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Volunteer of the year has strong leadership qualities

  • Published
  • By Airman 1st Class Jake Eckhardt
  • 375th Air Mobility Wing Public Affairs
What defines someone as a leader? Is it the endurance to do what it takes to get the job done? Maybe it's the courage to take on any problem.

For Airman 1st Class Jacob Beeman, 375th Communications Support Squadron computer systems programmer, it's by immersing himself in various roles around base, and trying to spread positive thinking and mentorship at every opportunity.

Growing up as an Air Force child, Beeman felt he always had potential to be a leader, but he also knew it took "training" and life "experience" to become an effective one.

"Through life, you get a lot of experiences where you get a chance to lead," said Beeman. "That's when you learn what kind of leader you are."

After four years of college and an attempt at the civilian life, he found that he yearned for more of a challenge. Seeing what the military does and what kind of leadership opportunities they offer, he decided to enlist.

"Civilian life seemed like it didn't fit me," he said. "I know the Air Force, so I knew what to expect."

In the United States military it is the duty of all servicemembers to follow the people appointed over them. Beeman recognizes and follows this rule, but also knows when to step up and assume a leadership position.

"It's true that you learn a lot from following, but there is no reason, what-so-ever, that an Airman can't route a solution up his chain of command," said Beeman.

The First Four president believes that since the Airmen have to work first hand with the issues that they might have a better idea on how to handle them.

"We are on the front lines, we are the ones who see the problems, and maybe we have thought of better solutions for them," said Beeman.
"I think that our younger Airmen have good ideas and solutions, but they need to have courage to step up and say something."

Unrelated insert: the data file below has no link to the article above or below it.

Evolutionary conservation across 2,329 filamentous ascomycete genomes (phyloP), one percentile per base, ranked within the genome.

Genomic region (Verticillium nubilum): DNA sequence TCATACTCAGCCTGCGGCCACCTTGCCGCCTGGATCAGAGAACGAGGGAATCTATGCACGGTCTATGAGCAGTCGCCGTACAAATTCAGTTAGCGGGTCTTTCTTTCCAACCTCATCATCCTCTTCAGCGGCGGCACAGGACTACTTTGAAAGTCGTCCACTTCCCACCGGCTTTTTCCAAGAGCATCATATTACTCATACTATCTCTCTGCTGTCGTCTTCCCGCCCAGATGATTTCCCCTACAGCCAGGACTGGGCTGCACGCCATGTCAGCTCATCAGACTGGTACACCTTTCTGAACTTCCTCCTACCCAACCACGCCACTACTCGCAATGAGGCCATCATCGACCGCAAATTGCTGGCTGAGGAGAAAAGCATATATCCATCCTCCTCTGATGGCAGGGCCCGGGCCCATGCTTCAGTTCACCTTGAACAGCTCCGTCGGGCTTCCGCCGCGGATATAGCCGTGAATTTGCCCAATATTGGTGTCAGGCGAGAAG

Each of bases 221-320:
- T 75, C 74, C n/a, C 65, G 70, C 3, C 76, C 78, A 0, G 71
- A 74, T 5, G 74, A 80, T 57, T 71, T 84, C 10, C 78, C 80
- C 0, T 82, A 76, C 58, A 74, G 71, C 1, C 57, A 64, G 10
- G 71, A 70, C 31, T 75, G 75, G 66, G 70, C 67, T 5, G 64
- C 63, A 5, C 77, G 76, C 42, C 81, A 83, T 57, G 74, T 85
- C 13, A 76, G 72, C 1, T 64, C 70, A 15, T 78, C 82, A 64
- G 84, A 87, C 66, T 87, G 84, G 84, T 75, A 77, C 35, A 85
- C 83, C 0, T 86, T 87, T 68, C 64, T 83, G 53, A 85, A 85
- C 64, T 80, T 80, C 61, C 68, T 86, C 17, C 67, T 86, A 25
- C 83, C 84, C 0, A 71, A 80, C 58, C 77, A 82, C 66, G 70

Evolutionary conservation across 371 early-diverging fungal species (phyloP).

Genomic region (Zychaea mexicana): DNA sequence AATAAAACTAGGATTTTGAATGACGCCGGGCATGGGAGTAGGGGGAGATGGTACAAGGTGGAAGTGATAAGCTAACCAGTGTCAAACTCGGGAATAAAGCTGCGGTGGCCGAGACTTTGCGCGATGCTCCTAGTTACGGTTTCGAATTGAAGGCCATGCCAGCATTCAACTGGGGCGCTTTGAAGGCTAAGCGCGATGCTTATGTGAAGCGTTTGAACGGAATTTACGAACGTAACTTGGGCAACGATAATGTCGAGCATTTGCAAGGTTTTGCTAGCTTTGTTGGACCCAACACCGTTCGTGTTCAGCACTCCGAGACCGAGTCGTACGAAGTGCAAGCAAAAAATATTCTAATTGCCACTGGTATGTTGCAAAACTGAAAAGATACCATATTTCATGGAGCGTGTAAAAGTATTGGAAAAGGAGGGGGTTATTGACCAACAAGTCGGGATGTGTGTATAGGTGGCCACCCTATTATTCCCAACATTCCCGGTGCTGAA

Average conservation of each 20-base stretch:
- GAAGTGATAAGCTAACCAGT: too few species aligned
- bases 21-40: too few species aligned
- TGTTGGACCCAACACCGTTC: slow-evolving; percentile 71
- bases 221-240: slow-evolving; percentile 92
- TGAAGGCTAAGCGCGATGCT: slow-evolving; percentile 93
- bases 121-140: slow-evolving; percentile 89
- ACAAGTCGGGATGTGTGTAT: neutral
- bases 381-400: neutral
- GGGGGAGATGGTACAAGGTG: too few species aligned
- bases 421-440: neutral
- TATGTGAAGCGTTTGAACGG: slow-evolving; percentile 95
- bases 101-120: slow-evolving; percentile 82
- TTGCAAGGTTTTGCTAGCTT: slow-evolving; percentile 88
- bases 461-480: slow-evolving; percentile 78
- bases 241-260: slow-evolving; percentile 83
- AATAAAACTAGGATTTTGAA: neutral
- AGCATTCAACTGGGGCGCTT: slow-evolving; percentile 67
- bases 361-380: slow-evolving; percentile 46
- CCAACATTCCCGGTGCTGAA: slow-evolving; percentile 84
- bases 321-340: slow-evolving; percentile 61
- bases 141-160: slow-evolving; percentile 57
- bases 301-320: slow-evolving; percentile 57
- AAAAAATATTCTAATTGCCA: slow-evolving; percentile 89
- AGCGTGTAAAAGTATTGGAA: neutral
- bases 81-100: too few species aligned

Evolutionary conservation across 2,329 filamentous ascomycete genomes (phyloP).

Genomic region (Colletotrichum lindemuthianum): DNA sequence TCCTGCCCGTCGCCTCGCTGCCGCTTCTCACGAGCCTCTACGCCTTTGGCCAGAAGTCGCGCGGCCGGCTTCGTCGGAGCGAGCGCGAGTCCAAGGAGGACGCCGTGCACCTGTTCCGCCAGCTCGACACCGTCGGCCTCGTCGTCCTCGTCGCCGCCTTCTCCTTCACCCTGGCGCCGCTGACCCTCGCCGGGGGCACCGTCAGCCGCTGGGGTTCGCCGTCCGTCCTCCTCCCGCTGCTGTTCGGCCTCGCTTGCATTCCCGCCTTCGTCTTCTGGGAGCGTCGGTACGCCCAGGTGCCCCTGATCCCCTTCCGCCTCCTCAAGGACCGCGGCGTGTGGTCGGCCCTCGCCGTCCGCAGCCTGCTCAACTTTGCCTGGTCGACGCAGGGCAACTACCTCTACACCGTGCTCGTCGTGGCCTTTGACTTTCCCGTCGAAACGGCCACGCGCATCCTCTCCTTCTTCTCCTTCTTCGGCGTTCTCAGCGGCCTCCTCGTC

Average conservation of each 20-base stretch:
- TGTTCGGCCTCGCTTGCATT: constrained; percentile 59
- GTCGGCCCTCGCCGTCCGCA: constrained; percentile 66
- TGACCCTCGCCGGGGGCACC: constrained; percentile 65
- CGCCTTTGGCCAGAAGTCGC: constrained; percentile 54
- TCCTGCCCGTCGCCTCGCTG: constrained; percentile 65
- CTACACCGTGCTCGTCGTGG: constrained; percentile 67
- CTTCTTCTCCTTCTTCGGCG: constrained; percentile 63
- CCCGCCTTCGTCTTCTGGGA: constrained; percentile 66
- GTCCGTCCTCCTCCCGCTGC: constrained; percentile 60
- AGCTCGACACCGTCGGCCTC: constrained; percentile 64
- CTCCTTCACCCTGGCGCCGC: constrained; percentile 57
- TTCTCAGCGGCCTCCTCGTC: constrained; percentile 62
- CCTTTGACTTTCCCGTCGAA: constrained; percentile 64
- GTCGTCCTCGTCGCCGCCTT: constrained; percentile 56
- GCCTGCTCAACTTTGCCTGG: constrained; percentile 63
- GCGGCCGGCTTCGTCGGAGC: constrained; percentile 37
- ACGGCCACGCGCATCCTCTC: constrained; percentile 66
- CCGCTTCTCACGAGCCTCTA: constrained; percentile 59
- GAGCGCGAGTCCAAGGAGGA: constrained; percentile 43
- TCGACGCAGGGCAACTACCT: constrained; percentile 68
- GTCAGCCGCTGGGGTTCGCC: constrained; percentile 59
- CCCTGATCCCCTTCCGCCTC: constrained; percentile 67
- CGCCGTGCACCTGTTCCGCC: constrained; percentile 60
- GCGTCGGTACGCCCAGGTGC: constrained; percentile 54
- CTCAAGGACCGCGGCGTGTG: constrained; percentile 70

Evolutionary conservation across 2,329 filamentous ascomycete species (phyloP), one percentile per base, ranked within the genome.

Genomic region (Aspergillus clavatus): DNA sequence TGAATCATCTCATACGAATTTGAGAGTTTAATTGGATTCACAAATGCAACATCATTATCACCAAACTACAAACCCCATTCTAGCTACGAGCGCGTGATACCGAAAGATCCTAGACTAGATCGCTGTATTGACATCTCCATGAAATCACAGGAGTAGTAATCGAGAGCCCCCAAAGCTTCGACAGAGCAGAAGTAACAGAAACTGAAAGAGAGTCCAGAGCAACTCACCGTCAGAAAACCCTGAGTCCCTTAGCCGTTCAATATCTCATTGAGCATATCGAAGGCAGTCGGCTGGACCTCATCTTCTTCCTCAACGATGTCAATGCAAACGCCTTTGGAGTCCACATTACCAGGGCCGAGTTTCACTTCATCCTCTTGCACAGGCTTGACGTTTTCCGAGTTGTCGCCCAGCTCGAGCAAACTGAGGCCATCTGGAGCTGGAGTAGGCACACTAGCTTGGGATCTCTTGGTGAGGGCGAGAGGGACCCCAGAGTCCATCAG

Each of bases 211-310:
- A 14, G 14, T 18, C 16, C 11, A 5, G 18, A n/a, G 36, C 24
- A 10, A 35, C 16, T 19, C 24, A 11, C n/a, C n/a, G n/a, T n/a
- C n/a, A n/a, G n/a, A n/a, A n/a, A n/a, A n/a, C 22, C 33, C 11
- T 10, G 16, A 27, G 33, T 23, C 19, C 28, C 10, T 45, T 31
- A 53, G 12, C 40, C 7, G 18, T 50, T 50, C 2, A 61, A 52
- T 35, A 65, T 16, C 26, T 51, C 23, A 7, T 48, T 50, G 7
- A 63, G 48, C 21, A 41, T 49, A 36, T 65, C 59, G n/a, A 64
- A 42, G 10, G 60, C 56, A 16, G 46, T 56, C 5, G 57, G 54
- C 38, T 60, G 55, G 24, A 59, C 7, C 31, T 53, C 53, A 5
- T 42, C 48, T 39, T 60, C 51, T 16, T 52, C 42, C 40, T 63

One of the lessons he tries to instill in others, especially the younger servicemembers, is to be confident. He expressed that everyone's opinion matters in the Air Force and that you shouldn't be afraid to speak your mind.

Along with having confidence, he also believes that setting goals for oneself is essential to become an effective leader. Education has taken priority as one of his personal goals. Helping out his community as much as possible has been one of his biggest and longest goals yet.

"I started volunteering while I was in middle school," he said. "It's about bettering yourself and your community."

Beeman has made it a point to volunteer at least once a month, but tries to as much as three or four times a month. In his first year alone, he volunteered over 50 times and earned the title of the 2011 375th Air Mobility Wing volunteer of the year.

Motivation behind consistently volunteering and for pushing himself to become a leader is one in the same.

"I just wanted to help people," said Beeman. "I wanted to step up and be part of the solution, not the problem."

For the Airman leader, he feels that the journey to being a perfect leader and mentor will never be finished.

"I still have a lot of room to grow and a lot of lessons to learn," he said